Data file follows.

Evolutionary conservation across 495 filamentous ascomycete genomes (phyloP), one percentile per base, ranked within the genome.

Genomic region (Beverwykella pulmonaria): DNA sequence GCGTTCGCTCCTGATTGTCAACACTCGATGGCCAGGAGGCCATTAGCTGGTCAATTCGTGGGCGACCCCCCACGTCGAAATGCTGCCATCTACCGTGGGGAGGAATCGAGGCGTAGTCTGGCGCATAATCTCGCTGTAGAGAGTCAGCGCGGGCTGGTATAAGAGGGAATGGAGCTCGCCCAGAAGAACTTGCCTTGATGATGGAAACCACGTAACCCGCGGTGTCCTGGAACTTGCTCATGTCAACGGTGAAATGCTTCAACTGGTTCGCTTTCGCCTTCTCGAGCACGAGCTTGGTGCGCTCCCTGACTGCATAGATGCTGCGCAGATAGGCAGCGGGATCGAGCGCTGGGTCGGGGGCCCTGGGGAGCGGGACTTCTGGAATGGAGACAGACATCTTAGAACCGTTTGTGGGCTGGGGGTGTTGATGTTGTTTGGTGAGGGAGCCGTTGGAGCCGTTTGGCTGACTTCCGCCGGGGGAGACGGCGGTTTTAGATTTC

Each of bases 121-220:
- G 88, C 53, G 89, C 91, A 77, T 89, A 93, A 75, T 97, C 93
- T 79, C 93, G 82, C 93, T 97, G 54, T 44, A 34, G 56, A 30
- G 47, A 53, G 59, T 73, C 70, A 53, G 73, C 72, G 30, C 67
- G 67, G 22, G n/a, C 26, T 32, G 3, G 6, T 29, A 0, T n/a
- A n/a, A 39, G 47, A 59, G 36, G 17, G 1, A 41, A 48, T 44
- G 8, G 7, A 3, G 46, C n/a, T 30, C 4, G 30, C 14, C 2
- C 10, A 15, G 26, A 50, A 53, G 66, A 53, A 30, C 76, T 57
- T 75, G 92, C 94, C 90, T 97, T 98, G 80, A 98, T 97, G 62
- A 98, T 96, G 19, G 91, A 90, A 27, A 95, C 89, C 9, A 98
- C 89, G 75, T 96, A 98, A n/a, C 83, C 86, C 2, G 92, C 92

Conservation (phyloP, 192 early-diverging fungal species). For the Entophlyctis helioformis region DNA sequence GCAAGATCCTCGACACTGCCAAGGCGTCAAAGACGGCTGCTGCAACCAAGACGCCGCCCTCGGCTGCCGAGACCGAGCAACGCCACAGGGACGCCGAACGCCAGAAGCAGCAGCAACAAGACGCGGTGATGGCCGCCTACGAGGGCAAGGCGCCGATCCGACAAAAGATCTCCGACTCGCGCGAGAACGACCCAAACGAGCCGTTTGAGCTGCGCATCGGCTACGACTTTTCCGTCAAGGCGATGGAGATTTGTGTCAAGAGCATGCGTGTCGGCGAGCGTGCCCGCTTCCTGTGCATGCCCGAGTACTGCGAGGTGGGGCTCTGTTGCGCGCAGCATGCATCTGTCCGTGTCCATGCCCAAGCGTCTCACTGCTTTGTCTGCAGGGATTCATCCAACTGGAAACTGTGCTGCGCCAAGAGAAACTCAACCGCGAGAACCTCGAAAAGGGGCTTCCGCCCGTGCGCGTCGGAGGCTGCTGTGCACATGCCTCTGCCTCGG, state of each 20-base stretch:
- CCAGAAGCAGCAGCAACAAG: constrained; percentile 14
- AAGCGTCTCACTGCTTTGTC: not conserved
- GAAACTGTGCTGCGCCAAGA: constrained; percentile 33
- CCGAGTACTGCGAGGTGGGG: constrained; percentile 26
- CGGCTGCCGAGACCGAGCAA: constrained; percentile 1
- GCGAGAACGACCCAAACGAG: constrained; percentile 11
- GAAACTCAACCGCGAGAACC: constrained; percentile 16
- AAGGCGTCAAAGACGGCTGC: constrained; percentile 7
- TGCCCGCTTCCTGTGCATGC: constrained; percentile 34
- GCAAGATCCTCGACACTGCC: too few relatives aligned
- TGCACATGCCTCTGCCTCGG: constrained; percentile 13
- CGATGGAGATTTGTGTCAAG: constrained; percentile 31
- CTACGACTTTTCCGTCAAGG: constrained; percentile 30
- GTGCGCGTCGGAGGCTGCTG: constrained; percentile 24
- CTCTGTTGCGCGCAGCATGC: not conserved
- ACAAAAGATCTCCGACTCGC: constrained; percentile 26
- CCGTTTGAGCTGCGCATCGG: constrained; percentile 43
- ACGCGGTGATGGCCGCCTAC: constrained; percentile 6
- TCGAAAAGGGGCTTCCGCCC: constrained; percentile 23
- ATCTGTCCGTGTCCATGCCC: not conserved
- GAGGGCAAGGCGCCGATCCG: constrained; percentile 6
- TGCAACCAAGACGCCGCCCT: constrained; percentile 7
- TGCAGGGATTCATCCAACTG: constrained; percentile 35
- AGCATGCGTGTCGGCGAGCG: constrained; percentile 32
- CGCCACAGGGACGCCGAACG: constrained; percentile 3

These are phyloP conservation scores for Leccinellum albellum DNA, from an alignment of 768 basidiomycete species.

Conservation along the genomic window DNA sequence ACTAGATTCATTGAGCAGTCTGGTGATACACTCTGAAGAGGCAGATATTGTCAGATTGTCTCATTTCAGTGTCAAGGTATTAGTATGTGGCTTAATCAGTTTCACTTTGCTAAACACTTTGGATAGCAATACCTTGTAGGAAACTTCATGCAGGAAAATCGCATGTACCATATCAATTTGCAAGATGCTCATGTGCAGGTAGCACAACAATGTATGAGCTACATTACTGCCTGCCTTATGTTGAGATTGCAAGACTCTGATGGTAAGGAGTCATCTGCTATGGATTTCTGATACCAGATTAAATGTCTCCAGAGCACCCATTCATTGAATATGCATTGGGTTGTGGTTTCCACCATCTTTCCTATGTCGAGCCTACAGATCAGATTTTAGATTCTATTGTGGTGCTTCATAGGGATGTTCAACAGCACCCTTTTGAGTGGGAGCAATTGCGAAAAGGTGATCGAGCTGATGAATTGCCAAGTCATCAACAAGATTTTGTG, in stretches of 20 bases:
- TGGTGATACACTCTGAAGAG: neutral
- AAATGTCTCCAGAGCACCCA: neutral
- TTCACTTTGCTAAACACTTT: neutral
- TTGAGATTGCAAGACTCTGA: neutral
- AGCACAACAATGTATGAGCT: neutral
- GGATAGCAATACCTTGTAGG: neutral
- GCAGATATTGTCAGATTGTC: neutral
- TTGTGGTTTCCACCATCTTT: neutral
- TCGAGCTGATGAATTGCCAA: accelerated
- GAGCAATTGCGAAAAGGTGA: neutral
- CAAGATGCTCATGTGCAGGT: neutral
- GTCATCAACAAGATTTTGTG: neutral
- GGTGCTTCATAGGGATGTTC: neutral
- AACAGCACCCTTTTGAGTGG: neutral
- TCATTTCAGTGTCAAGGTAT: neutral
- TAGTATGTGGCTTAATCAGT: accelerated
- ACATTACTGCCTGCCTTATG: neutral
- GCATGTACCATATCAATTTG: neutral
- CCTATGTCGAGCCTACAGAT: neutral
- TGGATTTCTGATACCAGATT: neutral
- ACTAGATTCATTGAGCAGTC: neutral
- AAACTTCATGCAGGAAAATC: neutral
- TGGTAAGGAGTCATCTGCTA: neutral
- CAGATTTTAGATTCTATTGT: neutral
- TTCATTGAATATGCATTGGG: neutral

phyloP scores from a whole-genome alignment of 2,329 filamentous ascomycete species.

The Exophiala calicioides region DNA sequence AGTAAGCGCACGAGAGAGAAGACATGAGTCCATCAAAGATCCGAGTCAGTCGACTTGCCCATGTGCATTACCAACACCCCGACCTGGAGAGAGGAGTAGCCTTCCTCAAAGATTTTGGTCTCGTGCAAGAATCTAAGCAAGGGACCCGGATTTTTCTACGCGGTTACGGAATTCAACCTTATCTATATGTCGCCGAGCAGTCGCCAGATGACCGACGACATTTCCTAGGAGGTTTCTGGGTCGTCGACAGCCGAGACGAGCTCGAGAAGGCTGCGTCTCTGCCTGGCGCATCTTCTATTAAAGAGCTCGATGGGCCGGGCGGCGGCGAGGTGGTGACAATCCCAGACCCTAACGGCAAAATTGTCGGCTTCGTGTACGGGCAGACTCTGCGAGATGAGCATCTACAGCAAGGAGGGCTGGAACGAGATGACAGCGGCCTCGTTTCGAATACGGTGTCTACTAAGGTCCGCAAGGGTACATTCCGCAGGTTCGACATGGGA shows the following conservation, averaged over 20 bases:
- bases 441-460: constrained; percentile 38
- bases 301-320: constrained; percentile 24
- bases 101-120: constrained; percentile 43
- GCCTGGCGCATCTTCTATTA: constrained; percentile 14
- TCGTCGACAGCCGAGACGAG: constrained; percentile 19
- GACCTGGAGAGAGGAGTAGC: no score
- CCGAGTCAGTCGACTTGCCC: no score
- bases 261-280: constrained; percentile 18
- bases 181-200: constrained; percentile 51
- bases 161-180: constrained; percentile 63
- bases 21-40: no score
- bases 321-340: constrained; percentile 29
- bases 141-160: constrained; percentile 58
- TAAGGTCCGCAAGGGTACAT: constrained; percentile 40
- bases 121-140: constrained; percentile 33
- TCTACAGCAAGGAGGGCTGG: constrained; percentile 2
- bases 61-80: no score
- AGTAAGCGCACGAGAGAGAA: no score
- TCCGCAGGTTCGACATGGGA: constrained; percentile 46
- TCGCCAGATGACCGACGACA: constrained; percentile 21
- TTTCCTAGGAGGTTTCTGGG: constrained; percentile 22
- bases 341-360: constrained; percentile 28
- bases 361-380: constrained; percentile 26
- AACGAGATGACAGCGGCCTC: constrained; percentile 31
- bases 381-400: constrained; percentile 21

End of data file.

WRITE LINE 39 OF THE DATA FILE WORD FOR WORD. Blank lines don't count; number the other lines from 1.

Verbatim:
- CGCCACAGGGACGCCGAACG: constrained; percentile 3